A Stroll through Robert Burns’s Birthplace
In November 2021, NTSUSA Executive Director Kirstin Bridier paid a special visit to the Robert Burns Birthplace Museum. Now, she warmly invites us to stroll with her through the highlights of her visit and the new ways NTS is telling the story of the bard’s life, work, and legacy.
In January, our thoughts turn to Robert Burns. We ring out the old year with Auld Lang Syne, and less than a month later, we celebrate Scottish Bard with poetry and song, fueled by a bit of whisky and a lot of haggis. (Or is it the other way around?) I am grateful that Robert Burns’s birthday falls when it does – when the excitement of the festive season is over, and the long winter stretches ahead. Burns Night evokes the warmth, friendship, and laughter that are essential at this time of year.
I was fortunate to visit the Robert Burns Birthplace Museum on my whistle-stop tour of National Trust for Scotland sites – my first in over two years – last November. I’ll be sharing updates from my trip in the coming weeks, but I thought I might start with this property, beloved by lovers of literature, history, and philosophy around the world, as we all prepare for our Burns Suppers.
If you’ve not been to Alloway, I can only describe the experience as literally and figuratively walking into Robert Burns’s world. Look left, and there is the thatched byre dwelling in which the poet was born. Look right, and there are contemporary sculptures of a giant mouse, a shackled fox, and yes, a haggis that has sprung from the poet’s mind. In one direction is the Auld Kirk where Tam O’Shanter saw the Devil playing his bagpipes; in the other, the Brig O’ Doon over which Tam flees from witches on his horse, Meg.
The National Trust for Scotland Foundation USA has supported numerous projects at the Robert Burns Birthplace Museum over the past twenty years. I was there to check on the progress of two recent installations: the smallholding landscape behind the Burns Cottage and a new sculpture called The Twa Dogs that was commissioned in 2019 in honor of NTSUSA Chair Helen E.R. Sayles.
Although it wasn’t planned, the smallholding installation has made a tremendous difference to the RBBM team during the pandemic. Inspired by William Burnes (Robert’s father), who hoped to start a seven-acre farm adjacent to his cottage in Alloway, the smallholding includes an orchard, wildlife pond, woodland walk, outdoor classroom, and raised beds where local primary school students can help with planting. Two larger-than-life willow sculptures by local artist David Powell were recently installed: one depicts Tam O’ Shanter riding Meg and the other, the poet himself walking and reading. (A wildflower meadow will eventually surround the 16-foot-tall figure of Burns.) Chris Waddell, RBBM’s learning manager, shared with me how he is using this new landscape to connect visitors to Burns’s love of nature via the landscape in which he was born.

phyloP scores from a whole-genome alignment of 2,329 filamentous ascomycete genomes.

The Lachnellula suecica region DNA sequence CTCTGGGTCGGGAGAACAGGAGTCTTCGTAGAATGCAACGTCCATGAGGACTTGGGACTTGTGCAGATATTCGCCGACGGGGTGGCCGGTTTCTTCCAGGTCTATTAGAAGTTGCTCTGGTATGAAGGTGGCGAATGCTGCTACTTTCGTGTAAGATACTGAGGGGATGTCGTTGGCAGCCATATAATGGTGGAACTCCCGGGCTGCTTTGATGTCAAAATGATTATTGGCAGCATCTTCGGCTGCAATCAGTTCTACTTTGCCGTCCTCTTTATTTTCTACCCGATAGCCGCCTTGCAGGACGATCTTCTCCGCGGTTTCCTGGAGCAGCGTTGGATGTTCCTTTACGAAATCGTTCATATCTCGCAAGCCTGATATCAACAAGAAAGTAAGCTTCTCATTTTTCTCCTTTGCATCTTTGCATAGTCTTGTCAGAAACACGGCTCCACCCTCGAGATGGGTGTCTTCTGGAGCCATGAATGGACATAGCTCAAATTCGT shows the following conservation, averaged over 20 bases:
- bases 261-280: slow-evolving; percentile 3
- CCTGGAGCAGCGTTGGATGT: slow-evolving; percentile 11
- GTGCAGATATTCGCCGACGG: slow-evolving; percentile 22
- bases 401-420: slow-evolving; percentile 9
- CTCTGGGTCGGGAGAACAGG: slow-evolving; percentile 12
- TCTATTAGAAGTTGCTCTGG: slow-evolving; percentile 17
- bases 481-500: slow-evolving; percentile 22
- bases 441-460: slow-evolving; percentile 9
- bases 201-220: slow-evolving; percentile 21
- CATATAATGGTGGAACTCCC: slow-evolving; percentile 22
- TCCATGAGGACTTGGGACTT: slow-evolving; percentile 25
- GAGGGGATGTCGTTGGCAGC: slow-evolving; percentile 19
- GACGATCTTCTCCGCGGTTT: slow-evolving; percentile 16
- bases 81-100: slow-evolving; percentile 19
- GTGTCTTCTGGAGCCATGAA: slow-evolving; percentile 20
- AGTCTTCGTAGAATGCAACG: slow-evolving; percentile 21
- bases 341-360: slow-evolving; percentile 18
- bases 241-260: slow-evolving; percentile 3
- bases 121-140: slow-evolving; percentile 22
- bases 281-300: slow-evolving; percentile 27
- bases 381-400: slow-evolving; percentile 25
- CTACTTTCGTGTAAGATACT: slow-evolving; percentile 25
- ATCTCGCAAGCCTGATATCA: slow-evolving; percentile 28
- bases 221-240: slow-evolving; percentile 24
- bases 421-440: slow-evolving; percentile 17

Essential conservation to Burns Cottage had taken place since my last visit, with the historic byre completely rethatched and vital repairs to the chimneys, internal plaster, external harling, and limewash undertaken. The cottage looks lovely – lovely enough to have recently hosted its first visit by the National Trust for Scotland’s Patron, HRH The Prince Charles, Duke of Rothesay, and Her Royal Highness The Duchess of Rothesay.
And halfway along the Poet’s Path between the Burns Cottage and the Robert Burns Birthplace Museum we found Sally Matthews’ bronze sculpture The Twa Dogs. Her installation was inspired by the opening poem in Burns’s first published collection, an imagined conversation between the poet’s faithful border collie Luath and Caesar, a collared gentleman’s dog.
The figures are wonderfully tactile with tiny details that surprise and delight – I have no doubt that this sculpture, installed in Helen’s honor, will become a favorite resting spot and photo opportunity for visitors to RBBM.
It was exciting to hear from the RBBM team about their plans for the complex. Believe it or not, it has been more than a decade since the museum itself opened to the public – and with the newly successful joint acquisition of the Honresfield Library, there are more Burns stories than ever to be told. I look forward to watching these plans develop and coalesce over the coming years – and of course, to learning how we at NTSUSA can help.
In the meantime, I know you will join me in raising a glass in honor of Robbie Burns – and in honor of the team at the National Trust for Scotland and the Robert Burns Birthplace Museum who keep his legacy alive and relevant.
– Kirstin Bridier, January 2022